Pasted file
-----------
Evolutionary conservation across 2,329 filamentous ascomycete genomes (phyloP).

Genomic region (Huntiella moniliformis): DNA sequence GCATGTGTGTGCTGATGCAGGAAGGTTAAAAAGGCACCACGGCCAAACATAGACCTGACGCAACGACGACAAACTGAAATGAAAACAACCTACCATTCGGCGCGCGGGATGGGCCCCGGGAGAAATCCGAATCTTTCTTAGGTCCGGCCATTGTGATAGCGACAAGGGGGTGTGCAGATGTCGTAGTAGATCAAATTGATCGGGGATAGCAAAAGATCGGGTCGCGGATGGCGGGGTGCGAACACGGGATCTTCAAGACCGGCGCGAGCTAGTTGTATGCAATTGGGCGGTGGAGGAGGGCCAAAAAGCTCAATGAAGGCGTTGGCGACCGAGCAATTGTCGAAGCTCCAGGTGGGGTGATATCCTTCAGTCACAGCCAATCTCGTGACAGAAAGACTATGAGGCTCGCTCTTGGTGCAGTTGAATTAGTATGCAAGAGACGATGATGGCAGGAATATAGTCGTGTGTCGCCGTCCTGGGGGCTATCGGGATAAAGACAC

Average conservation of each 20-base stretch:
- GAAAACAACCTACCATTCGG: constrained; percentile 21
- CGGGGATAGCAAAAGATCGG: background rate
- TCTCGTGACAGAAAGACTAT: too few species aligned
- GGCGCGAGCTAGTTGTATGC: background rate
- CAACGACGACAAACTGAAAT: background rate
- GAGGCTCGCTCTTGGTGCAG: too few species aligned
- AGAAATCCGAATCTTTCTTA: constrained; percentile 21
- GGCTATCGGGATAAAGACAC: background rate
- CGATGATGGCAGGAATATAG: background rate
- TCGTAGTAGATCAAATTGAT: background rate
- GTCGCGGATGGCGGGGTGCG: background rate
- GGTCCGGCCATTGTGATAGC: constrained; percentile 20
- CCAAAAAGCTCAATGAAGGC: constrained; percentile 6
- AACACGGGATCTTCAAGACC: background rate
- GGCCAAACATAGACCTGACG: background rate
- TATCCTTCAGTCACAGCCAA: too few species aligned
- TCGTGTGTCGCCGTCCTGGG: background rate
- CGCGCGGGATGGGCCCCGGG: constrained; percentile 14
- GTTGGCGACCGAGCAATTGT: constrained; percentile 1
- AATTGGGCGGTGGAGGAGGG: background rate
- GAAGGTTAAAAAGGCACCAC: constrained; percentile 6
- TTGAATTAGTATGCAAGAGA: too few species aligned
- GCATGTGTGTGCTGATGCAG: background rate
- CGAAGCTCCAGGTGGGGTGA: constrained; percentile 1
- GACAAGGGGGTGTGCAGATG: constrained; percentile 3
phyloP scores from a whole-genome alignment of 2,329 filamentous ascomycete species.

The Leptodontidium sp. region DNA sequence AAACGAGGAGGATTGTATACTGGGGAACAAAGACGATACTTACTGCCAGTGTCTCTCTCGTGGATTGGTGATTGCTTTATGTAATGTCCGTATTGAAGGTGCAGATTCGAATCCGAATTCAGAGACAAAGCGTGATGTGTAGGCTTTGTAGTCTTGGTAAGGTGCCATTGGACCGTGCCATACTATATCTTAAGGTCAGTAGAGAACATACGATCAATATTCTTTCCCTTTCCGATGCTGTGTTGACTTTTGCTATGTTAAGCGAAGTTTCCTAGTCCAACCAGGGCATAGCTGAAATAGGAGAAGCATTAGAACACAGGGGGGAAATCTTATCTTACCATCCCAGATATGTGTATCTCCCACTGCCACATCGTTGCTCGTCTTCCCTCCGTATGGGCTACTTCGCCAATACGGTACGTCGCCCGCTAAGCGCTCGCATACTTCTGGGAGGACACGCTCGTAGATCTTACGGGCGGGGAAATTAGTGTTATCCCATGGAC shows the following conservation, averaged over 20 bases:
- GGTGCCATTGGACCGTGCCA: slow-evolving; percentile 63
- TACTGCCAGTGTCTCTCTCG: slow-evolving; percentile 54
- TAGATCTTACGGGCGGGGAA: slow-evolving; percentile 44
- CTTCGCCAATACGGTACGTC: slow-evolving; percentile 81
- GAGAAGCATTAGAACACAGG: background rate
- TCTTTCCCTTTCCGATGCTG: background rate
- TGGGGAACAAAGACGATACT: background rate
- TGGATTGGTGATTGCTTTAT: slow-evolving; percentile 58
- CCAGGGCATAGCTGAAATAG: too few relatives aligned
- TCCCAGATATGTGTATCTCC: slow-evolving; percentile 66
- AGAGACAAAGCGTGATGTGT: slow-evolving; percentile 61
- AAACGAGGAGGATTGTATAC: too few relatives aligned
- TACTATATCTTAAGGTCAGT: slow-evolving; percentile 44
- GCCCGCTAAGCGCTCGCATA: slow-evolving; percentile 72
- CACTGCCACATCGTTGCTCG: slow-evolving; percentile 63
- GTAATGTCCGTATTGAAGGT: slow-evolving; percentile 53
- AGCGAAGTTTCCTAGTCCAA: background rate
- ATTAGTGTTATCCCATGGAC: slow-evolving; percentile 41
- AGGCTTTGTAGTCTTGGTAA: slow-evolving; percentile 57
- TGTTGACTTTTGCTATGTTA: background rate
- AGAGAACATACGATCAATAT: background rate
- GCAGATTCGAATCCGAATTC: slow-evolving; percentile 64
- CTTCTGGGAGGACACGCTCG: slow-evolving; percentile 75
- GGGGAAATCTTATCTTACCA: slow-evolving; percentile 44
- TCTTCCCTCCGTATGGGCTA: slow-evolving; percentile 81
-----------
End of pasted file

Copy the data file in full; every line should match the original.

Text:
Evolutionary conservation across 2,329 filamentous ascomycete genomes (phyloP).

Genomic region (Huntiella moniliformis): DNA sequence GCATGTGTGTGCTGATGCAGGAAGGTTAAAAAGGCACCACGGCCAAACATAGACCTGACGCAACGACGACAAACTGAAATGAAAACAACCTACCATTCGGCGCGCGGGATGGGCCCCGGGAGAAATCCGAATCTTTCTTAGGTCCGGCCATTGTGATAGCGACAAGGGGGTGTGCAGATGTCGTAGTAGATCAAATTGATCGGGGATAGCAAAAGATCGGGTCGCGGATGGCGGGGTGCGAACACGGGATCTTCAAGACCGGCGCGAGCTAGTTGTATGCAATTGGGCGGTGGAGGAGGGCCAAAAAGCTCAATGAAGGCGTTGGCGACCGAGCAATTGTCGAAGCTCCAGGTGGGGTGATATCCTTCAGTCACAGCCAATCTCGTGACAGAAAGACTATGAGGCTCGCTCTTGGTGCAGTTGAATTAGTATGCAAGAGACGATGATGGCAGGAATATAGTCGTGTGTCGCCGTCCTGGGGGCTATCGGGATAAAGACAC

Average conservation of each 20-base stretch:
- GAAAACAACCTACCATTCGG: constrained; percentile 21
- CGGGGATAGCAAAAGATCGG: background rate
- TCTCGTGACAGAAAGACTAT: too few species aligned
- GGCGCGAGCTAGTTGTATGC: background rate
- CAACGACGACAAACTGAAAT: background rate
- GAGGCTCGCTCTTGGTGCAG: too few species aligned
- AGAAATCCGAATCTTTCTTA: constrained; percentile 21
- GGCTATCGGGATAAAGACAC: background rate
- CGATGATGGCAGGAATATAG: background rate
- TCGTAGTAGATCAAATTGAT: background rate
- GTCGCGGATGGCGGGGTGCG: background rate
- GGTCCGGCCATTGTGATAGC: constrained; percentile 20
- CCAAAAAGCTCAATGAAGGC: constrained; percentile 6
- AACACGGGATCTTCAAGACC: background rate
- GGCCAAACATAGACCTGACG: background rate
- TATCCTTCAGTCACAGCCAA: too few species aligned
- TCGTGTGTCGCCGTCCTGGG: background rate
- CGCGCGGGATGGGCCCCGGG: constrained; percentile 14
- GTTGGCGACCGAGCAATTGT: constrained; percentile 1
- AATTGGGCGGTGGAGGAGGG: background rate
- GAAGGTTAAAAAGGCACCAC: constrained; percentile 6
- TTGAATTAGTATGCAAGAGA: too few species aligned
- GCATGTGTGTGCTGATGCAG: background rate
- CGAAGCTCCAGGTGGGGTGA: constrained; percentile 1
- GACAAGGGGGTGTGCAGATG: constrained; percentile 3
phyloP scores from a whole-genome alignment of 2,329 filamentous ascomycete species.

The Leptodontidium sp. region DNA sequence AAACGAGGAGGATTGTATACTGGGGAACAAAGACGATACTTACTGCCAGTGTCTCTCTCGTGGATTGGTGATTGCTTTATGTAATGTCCGTATTGAAGGTGCAGATTCGAATCCGAATTCAGAGACAAAGCGTGATGTGTAGGCTTTGTAGTCTTGGTAAGGTGCCATTGGACCGTGCCATACTATATCTTAAGGTCAGTAGAGAACATACGATCAATATTCTTTCCCTTTCCGATGCTGTGTTGACTTTTGCTATGTTAAGCGAAGTTTCCTAGTCCAACCAGGGCATAGCTGAAATAGGAGAAGCATTAGAACACAGGGGGGAAATCTTATCTTACCATCCCAGATATGTGTATCTCCCACTGCCACATCGTTGCTCGTCTTCCCTCCGTATGGGCTACTTCGCCAATACGGTACGTCGCCCGCTAAGCGCTCGCATACTTCTGGGAGGACACGCTCGTAGATCTTACGGGCGGGGAAATTAGTGTTATCCCATGGAC shows the following conservation, averaged over 20 bases:
- GGTGCCATTGGACCGTGCCA: slow-evolving; percentile 63
- TACTGCCAGTGTCTCTCTCG: slow-evolving; percentile 54
- TAGATCTTACGGGCGGGGAA: slow-evolving; percentile 44
- CTTCGCCAATACGGTACGTC: slow-evolving; percentile 81
- GAGAAGCATTAGAACACAGG: background rate
- TCTTTCCCTTTCCGATGCTG: background rate
- TGGGGAACAAAGACGATACT: background rate
- TGGATTGGTGATTGCTTTAT: slow-evolving; percentile 58
- CCAGGGCATAGCTGAAATAG: too few relatives aligned
- TCCCAGATATGTGTATCTCC: slow-evolving; percentile 66
- AGAGACAAAGCGTGATGTGT: slow-evolving; percentile 61
- AAACGAGGAGGATTGTATAC: too few relatives aligned
- TACTATATCTTAAGGTCAGT: slow-evolving; percentile 44
- GCCCGCTAAGCGCTCGCATA: slow-evolving; percentile 72
- CACTGCCACATCGTTGCTCG: slow-evolving; percentile 63
- GTAATGTCCGTATTGAAGGT: slow-evolving; percentile 53
- AGCGAAGTTTCCTAGTCCAA: background rate
- ATTAGTGTTATCCCATGGAC: slow-evolving; percentile 41
- AGGCTTTGTAGTCTTGGTAA: slow-evolving; percentile 57
- TGTTGACTTTTGCTATGTTA: background rate
- AGAGAACATACGATCAATAT: background rate
- GCAGATTCGAATCCGAATTC: slow-evolving; percentile 64
- CTTCTGGGAGGACACGCTCG: slow-evolving; percentile 75
- GGGGAAATCTTATCTTACCA: slow-evolving; percentile 44
- TCTTCCCTCCGTATGGGCTA: slow-evolving; percentile 81